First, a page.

Home Business ‘We are sending a clear message’: Wilmette trustees pass objection to rezoning that would allow outdoor concerts at NU’s Ryan Field

‘We are sending a clear message’: Wilmette trustees pass objection to rezoning that would allow outdoor concerts at NU’s Ryan Field

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‘We are sending a clear message’: Wilmette trustees pass objection to rezoning that would allow outdoor concerts at NU’s Ryan Field

Throughout her nearly 15 years in local government, Senta Plunkett has witnessed residents fill the council chambers inside Wilmette’s Village Hall plenty of times. But moments after the now village president called the Village Board of Trustees’ meeting to order on Tuesday, Aug. 8, she noticed a crowd size unlike anything she had seen before. 

“This might be the most crowded I’ve ever seen our council chambers,” Plunkett remarked as she gazed over the dozens of residents who filed into Village Hall to weigh in on potential zoning changes in Evanston that would allow large-scale concerts at Northwestern University’s Ryan Field. 

Tuesday’s session was the third consecutive meeting of Wilmette’s Village Board dominated by discussion surrounding the Evanston university’s plans to redevelop Ryan Field — but it was the first of the three that concluded in trustees taking formal action against Northwestern’s vision. 

The noise, traffic, parking and public safety concerns associated with large-scale for-profit concerts at Ryan are too numerous to list right now but needless to say, they can not in any way be sufficiently remedied.”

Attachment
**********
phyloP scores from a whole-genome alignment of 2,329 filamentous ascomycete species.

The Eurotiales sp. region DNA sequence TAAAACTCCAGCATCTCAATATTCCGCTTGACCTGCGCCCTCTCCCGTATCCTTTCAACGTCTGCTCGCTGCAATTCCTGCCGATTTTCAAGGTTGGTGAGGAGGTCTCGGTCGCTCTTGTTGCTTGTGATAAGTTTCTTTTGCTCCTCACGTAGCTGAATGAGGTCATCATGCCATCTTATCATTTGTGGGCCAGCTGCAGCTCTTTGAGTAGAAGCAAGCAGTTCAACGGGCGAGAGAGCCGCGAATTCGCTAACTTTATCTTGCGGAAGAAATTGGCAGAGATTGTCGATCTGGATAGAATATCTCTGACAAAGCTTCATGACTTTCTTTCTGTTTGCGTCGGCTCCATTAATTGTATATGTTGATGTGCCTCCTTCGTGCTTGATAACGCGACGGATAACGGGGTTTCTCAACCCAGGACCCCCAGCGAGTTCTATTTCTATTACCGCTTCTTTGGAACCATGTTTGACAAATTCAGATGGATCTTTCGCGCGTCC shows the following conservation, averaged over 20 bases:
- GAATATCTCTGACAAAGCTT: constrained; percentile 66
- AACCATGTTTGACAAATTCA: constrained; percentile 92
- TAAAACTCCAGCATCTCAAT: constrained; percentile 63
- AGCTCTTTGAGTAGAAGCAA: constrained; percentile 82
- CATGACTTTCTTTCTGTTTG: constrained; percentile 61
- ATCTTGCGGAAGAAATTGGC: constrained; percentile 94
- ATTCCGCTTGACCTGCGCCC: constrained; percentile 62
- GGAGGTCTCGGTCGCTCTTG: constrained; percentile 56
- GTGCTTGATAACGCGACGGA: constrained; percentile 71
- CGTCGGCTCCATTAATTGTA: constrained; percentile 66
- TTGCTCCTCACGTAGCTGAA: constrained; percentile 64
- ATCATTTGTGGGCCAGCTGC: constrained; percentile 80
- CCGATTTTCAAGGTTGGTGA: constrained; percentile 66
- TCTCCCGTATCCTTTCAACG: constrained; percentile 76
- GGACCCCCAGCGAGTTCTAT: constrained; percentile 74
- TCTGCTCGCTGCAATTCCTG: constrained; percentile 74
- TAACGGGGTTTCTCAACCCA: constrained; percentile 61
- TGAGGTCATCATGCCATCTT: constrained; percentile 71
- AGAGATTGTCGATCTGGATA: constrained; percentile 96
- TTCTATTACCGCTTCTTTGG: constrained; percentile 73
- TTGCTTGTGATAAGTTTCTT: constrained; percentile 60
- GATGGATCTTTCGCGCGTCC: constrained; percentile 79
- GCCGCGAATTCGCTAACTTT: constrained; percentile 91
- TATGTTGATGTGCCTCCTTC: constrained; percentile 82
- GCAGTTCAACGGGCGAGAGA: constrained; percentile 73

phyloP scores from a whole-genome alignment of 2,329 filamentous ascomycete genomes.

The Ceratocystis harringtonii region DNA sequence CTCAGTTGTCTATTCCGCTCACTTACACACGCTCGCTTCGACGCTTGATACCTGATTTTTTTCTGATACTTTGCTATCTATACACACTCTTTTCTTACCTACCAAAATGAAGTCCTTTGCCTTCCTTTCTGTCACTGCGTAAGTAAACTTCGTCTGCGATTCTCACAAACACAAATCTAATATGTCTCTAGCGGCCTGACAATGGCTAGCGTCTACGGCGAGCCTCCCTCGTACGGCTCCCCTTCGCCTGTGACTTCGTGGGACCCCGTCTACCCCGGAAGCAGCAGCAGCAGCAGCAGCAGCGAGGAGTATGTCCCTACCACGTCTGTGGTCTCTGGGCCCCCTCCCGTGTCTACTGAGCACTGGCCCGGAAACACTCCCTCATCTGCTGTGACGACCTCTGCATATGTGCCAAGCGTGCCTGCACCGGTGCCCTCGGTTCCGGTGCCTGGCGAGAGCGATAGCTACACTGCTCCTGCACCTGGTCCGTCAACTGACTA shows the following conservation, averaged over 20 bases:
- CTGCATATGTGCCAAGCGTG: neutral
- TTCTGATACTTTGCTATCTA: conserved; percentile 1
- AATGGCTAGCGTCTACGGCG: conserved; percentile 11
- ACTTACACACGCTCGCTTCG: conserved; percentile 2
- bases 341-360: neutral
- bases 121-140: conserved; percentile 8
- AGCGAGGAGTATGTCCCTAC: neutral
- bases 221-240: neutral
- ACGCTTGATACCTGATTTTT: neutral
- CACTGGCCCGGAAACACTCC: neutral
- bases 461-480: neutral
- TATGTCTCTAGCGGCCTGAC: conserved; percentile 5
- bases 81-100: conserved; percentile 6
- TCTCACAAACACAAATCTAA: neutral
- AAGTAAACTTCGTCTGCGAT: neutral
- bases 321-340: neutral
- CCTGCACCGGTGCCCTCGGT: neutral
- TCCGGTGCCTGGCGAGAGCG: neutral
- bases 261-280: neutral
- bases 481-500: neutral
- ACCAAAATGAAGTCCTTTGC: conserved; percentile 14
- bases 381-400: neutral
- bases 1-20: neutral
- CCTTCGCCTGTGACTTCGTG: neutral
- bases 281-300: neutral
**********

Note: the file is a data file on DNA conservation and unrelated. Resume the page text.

Senta Plunkett, Wilmette village president

Trustees voted unanimously to approve a resolution objecting to what Plunkett described as the “large-scale commercialization of Northwestern University’s Ryan Field.” 

“(Tonight’s) vote is the culmination of nine months of feedback from residents who have strenuously voiced their objections and concerns with concerts, which would welcome 28,500 attendees to a residential neighborhood immediately adjacent to the Northwestern athletic campus,” Plunkett said. 

“Through this resolution, we are sending a clear message to Northwestern University and the Evanston City Council that commercializing an educational facility’s athletic campus in this manner — in a residential neighborhood to drive profits — is wholly unacceptable.” 

As part of a brief speech that prefaced public comment related to the resolution, Plunkett also said that the board’s position on the contentious local proposal is “consistent with both the Village of Wilmette and City of Evanston’s objections to commercialization of the athletics campus dating back to the 1970s.” 

According to a memo from the office of Village Manager Mike Braiman, Wilmette has previously objected to what village officials called the “commercialization” of Northwestern’s athletics campus five times. 

Those objections, per village documents, include Wilmette intervening in a lawsuit in 1970 to prevent the Chicago Bears from playing at the football stadium, a 1976 letter opposing a zoning amendment that would have allowed professional sporting events at the football stadium, and a 1982 board resolution and appearance in front of Evanston officials opposing a special-use permit for a concert with an estimated attendance of 25,000. 

Former Wilmette President Bob Bielinski also authored a letter in 2019 expressing concerns about a proposed zoning amendment to allow concerts inside Northwestern’s Welsh-Ryan arena on a trial basis, according to Braiman’s memo. 

Contention surrounding Northwestern’s latest proposal has swirled in Wilmette for months. The university’s plans were met with strong criticism from many south Wilmette residents since plans were first introduced, and concerns have only heightened in the following months as additional details about the school’s vision were revealed.